Mandi Jackson was a 14 year old freshman when her cheerleading coach asked for the passwords to each girls’ social networking account. It was believed that the coach needed to check photos and make sure none contained drinking and smoking. After the coach discovered some private messages from Mandi to her friends that were laced with profanity, she was removed from the squad. Mandi and her parents have filed a lawsuit against the school district claiming a violation of her rights to privacy, free speech, association and due process. The case is still pending.
7. Haters unite and target one student. In 2005, Kara Kowalski created a MySpace page called S.A.S.H., which some claimed meant “Students Against Shay’s Herpes.” Other students were invited to join and comment about their classmate Shay N. One person uploaded a photo of Shay and photoshopped red dots on her face to suggest she had herpes while other students posted mean and hurtful comments about the student. Kara, the student who created the page, was suspended for 5 days and banned from extra-curricular activities. She appealed her case and the Fourth Circuit Court of Appeals ruled against her and in the school’s favor. The court stated that school administrators can take action when off campus speech is mean-spirited and hateful and has a sufficient nexus with the school. Kara has filed an apeal with the U.S. Supreme Court.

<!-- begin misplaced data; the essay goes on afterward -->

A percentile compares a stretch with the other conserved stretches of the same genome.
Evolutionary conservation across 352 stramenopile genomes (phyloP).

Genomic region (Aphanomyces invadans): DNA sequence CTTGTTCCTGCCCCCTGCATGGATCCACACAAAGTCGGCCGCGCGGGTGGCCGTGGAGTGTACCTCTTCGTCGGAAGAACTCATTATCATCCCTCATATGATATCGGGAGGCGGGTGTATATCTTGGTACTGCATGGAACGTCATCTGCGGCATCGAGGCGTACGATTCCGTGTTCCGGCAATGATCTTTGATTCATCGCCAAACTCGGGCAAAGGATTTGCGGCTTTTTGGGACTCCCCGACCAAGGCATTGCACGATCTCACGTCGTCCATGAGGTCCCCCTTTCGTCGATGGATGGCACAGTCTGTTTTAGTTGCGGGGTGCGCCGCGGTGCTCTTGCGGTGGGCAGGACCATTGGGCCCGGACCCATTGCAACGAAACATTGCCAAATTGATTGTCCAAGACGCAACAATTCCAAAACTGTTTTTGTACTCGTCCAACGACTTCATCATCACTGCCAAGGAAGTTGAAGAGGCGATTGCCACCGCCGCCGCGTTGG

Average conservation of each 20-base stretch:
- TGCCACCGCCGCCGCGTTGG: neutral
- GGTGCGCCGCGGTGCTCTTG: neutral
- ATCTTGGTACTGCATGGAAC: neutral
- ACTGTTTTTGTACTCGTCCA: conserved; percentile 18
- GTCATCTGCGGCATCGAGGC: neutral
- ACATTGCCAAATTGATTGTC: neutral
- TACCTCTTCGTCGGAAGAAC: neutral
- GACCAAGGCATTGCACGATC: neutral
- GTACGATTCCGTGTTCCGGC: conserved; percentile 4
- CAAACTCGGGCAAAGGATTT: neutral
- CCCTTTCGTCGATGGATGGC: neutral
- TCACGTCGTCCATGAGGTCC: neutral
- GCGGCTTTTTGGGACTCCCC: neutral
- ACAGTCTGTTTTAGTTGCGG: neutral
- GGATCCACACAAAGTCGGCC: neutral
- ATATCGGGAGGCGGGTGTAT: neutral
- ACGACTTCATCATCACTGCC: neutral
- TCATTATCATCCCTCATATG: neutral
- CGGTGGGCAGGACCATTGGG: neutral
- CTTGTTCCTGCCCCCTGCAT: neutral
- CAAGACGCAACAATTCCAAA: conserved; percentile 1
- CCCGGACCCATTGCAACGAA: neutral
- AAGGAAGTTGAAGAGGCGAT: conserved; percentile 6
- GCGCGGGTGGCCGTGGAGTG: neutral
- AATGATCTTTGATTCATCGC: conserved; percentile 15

8. YouTube video of 8th graders trash talkin’ another girl at school. An 8th grade student named J.C. posted a four minute video on YouTube which showed her and some of her friends in a restaurant talking about a classmate and referring to her as a brat, spoiled and a slut. Once the school found out about the video, J.C. was suspended for two days. She challenged the suspension in court claiming a violation of her right to free speech. The court agreed with her and stated, “To allow the school to cast this wide a net and suspend a student simply because another student takes offense to their speech, without any evidence that such speech caused a substantial disruption of the school’s activities, runs afoul of the law.”
9. “Ms. Sarah Phelps is the worst teacher I’ve ever met!” This is what senior high school student Katie Evans wrote on her Facebook wall in 2007. She invited others to express their feelings of hatred toward the teacher. Katie removed the post 2 days later. When the principal found out about the post (even though it had been deleted), he suspended her for 3 days for cyberbullying and harassing a staff member. Katie challenged the suspension and wanted the cyberbullying write-up removed from her school record based on free speech grounds. She took her case to court and the school settled with her in December 2010 agreeing to clear her record and remove any mention of the incident and to pay her attorney’s fees.
10. IM threats result in suspension and time in juvie. Dylan Mardis was IM’ing with his friend when he made threatening comments about bringing a gun to school and shooting certain students. He named a specific student and said that he would like to kill at least five classmates. He was suspended for the remainder of the year and spent 79 days locked up after being charged with disturbing the peace and undergoing a psychiatric evaluation. His parents filed a lawsuit against the school district for violating his free speech rights, but the Eighth Circuit Court of Appeals ruled that “true threats” are not protected under the First Amendment and the school had the right to suspend him for his off campus speech.